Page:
Remember, it’s okay not to be okay all the time. You’re human, and that’s more than okay.


8. Learn something new

Did you know that learning something new can boost your brain health and even your self-esteem? According to a study published in The Journal of Neuropsychiatry and Clinical Neurosciences, learning new skills can improve our cognitive function and increase our feelings of self-efficacy.

Being alone offers the perfect opportunity to learn something new. Always wanted to learn a new language? There’s an app for that. Interested in astronomy? There are countless resources online that can help you get started. Want to master the art of cooking? There are online classes, recipe blogs, and cookbooks galore!

Learning something new not only stimulates your brain but also gives you a sense of accomplishment. Plus, it’s a great conversation starter when you do socialize with others.

So go ahead, seize this opportunity to expand your knowledge and skills. You’ll be surprised at how rewarding it can be!


9. Create a comfortable space

Let me tell you about my sanctuary. It’s a small corner in my living room, with a comfy chair, a little side table for my cup of tea (or coffee, depending on the day), and a shelf filled with my favorite books. This is the place I retreat to when I want to be alone, the place that makes me feel comfortable and safe.

Creating a comfortable space for yourself can make being alone a much more enjoyable experience. It doesn’t have to be an entire room; it can be a corner, like mine, or even just a favorite chair. Fill it with things that make you happy – photos of loved ones, your favorite scented candle, a plush throw blanket.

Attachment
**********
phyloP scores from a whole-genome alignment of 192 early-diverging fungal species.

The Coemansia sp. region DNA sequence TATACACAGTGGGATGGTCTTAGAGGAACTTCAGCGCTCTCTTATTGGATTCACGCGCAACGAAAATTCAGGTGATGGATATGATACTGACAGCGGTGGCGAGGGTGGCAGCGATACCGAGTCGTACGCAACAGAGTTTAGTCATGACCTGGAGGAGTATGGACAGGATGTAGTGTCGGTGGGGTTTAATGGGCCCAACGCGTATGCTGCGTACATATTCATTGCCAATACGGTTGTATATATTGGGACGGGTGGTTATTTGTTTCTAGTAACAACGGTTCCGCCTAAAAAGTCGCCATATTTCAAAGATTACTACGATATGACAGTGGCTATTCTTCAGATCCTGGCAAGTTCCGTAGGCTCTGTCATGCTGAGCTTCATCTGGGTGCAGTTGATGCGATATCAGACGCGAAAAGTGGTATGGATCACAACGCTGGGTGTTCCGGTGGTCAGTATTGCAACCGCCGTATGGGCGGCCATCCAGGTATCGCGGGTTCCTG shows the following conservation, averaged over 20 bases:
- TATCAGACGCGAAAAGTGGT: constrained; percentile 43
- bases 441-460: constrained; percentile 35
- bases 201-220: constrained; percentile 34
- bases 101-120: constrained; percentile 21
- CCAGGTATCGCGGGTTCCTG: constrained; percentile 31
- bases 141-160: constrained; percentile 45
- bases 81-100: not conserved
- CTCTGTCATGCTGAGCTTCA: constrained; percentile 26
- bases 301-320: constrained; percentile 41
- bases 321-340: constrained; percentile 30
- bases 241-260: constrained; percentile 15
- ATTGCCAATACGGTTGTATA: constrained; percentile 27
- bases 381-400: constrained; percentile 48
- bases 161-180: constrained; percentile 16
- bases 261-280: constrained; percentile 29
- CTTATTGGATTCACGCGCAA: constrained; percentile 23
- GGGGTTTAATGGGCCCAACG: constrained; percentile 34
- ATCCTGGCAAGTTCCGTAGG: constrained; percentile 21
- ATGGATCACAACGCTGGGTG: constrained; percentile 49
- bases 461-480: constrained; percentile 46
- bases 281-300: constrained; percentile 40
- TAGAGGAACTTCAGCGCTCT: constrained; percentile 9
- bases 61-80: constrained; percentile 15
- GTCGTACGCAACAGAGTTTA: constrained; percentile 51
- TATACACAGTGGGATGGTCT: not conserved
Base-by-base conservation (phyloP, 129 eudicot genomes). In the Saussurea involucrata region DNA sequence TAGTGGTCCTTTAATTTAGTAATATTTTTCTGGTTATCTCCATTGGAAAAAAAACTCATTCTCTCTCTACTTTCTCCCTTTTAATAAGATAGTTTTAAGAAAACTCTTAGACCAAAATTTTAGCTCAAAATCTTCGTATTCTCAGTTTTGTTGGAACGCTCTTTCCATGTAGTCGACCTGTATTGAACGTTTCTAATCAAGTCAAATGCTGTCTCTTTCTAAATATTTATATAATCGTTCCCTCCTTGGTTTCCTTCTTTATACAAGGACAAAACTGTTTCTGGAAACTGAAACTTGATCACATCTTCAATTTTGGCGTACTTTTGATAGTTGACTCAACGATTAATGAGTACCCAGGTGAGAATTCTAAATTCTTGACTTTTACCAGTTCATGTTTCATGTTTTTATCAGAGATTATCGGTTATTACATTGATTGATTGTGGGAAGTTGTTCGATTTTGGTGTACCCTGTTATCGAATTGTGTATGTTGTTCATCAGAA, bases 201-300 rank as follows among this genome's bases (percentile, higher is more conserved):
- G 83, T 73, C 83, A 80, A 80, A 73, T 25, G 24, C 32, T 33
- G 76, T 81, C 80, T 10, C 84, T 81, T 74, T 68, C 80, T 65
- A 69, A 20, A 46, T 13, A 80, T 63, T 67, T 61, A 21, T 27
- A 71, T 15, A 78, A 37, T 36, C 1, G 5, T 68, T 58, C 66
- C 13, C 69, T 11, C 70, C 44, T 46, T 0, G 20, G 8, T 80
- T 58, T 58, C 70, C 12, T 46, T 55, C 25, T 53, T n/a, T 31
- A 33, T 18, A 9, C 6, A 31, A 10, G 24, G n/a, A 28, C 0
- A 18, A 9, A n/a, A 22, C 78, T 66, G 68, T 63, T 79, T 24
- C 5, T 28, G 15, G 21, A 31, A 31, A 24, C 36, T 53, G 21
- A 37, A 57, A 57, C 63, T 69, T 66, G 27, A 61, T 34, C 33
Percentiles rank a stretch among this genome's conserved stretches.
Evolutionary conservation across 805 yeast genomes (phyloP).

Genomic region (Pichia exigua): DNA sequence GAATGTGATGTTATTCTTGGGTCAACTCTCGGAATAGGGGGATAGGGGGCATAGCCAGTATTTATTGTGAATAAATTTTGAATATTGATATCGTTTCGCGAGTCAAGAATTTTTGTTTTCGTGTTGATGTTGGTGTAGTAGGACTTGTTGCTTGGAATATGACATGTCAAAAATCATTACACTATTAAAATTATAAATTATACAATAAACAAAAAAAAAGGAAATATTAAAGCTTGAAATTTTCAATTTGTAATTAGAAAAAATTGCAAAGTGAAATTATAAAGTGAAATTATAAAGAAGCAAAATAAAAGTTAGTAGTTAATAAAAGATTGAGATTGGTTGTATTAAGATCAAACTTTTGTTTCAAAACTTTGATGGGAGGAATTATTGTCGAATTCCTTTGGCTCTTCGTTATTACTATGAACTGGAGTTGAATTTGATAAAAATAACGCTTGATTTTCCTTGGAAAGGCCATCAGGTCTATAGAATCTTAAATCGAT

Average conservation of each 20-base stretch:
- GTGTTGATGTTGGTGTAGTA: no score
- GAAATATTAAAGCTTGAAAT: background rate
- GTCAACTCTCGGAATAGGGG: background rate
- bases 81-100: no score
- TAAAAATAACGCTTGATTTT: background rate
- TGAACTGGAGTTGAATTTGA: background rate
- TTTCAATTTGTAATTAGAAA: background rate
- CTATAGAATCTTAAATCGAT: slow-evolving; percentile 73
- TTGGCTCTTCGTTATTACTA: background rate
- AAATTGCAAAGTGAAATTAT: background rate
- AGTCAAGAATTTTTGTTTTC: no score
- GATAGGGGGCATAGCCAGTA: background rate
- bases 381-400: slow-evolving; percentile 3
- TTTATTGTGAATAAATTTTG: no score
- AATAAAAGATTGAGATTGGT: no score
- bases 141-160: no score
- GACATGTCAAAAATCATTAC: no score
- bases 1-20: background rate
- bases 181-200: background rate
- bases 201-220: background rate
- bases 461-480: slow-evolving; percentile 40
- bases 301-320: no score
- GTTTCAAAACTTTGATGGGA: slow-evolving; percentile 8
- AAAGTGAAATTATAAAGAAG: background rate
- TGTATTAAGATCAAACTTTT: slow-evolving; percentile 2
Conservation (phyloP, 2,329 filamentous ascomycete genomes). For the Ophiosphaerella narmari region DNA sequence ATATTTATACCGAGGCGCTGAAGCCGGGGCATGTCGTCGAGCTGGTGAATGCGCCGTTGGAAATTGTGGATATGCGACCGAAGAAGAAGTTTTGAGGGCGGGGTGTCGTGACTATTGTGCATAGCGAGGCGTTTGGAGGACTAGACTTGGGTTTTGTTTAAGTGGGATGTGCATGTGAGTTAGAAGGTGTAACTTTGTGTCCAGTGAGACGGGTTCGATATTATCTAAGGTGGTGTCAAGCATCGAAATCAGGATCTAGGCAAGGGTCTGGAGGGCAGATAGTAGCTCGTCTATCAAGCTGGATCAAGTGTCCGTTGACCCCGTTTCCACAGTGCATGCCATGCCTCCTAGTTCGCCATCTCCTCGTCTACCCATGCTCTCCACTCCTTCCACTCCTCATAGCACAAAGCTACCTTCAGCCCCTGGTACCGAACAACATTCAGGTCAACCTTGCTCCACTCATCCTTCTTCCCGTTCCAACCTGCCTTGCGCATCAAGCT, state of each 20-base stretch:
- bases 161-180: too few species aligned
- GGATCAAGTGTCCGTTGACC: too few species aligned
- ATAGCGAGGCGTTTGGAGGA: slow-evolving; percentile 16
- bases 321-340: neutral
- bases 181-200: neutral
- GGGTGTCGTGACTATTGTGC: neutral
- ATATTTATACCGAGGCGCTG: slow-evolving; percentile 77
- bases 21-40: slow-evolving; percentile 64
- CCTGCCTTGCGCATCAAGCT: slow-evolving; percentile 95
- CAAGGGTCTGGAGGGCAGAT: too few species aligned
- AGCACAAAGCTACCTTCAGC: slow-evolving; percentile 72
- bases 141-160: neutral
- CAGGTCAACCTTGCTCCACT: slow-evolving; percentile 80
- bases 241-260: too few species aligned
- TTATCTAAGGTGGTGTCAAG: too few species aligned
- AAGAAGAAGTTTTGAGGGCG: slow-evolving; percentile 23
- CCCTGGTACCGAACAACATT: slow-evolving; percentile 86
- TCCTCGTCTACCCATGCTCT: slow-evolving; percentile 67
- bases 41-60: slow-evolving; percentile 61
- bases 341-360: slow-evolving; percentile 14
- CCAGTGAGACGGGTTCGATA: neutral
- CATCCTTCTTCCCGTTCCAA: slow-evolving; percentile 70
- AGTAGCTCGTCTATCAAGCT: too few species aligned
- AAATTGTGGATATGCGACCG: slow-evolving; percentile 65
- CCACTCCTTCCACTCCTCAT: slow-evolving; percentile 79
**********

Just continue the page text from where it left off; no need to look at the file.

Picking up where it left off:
Having a space like this makes being alone feel less like isolation and more like retreating into your personal haven. So go ahead, create a space that’s just for you. Trust me, it can make all the difference!


10. Don’t fear judgment

Here’s the raw truth: we often feel lonely because we fear judgment from others. We worry that if people knew we were alone, they’d think we were unpopular or unlovable. But let me tell you something important – it’s okay to be alone, and it doesn’t reflect your worth or popularity.

Ignore the societal pressure that equates being alone with being unwanted. Alone time is healthy, necessary, and can be incredibly fulfilling. Don’t let anyone else’s opinion sway your perception of that. You’re not alone because no one wants you; you’re alone because you are learning to enjoy your own company.

Final words

There will be days when the loneliness feels overwhelming, days when you can’t help but wish for company. And that’s okay.

You’re not going to master the art of being alone overnight. It’s a process, and like any process, it has its ups and downs. So cut yourself some slack. Be patient with yourself. Celebrate your progress and don’t beat yourself up over minor setbacks.

Remember, it’s okay to feel lonely sometimes. What matters is that you don’t let that loneliness define you or your experience of being alone.

So there you have it! Being alone isn’t always easy, but with these tips in mind, it can become less about feeling lonely and more about embracing your solitude and enjoying your own company. 

Jeanette Brown

I have been in Education as a teacher, career coach and executive manager over many years.
I'm also an experienced coach who is passionate about supporting people in finding real meaning and purpose in their lives, building a resilient, grounded inner self and achieving their desired goals.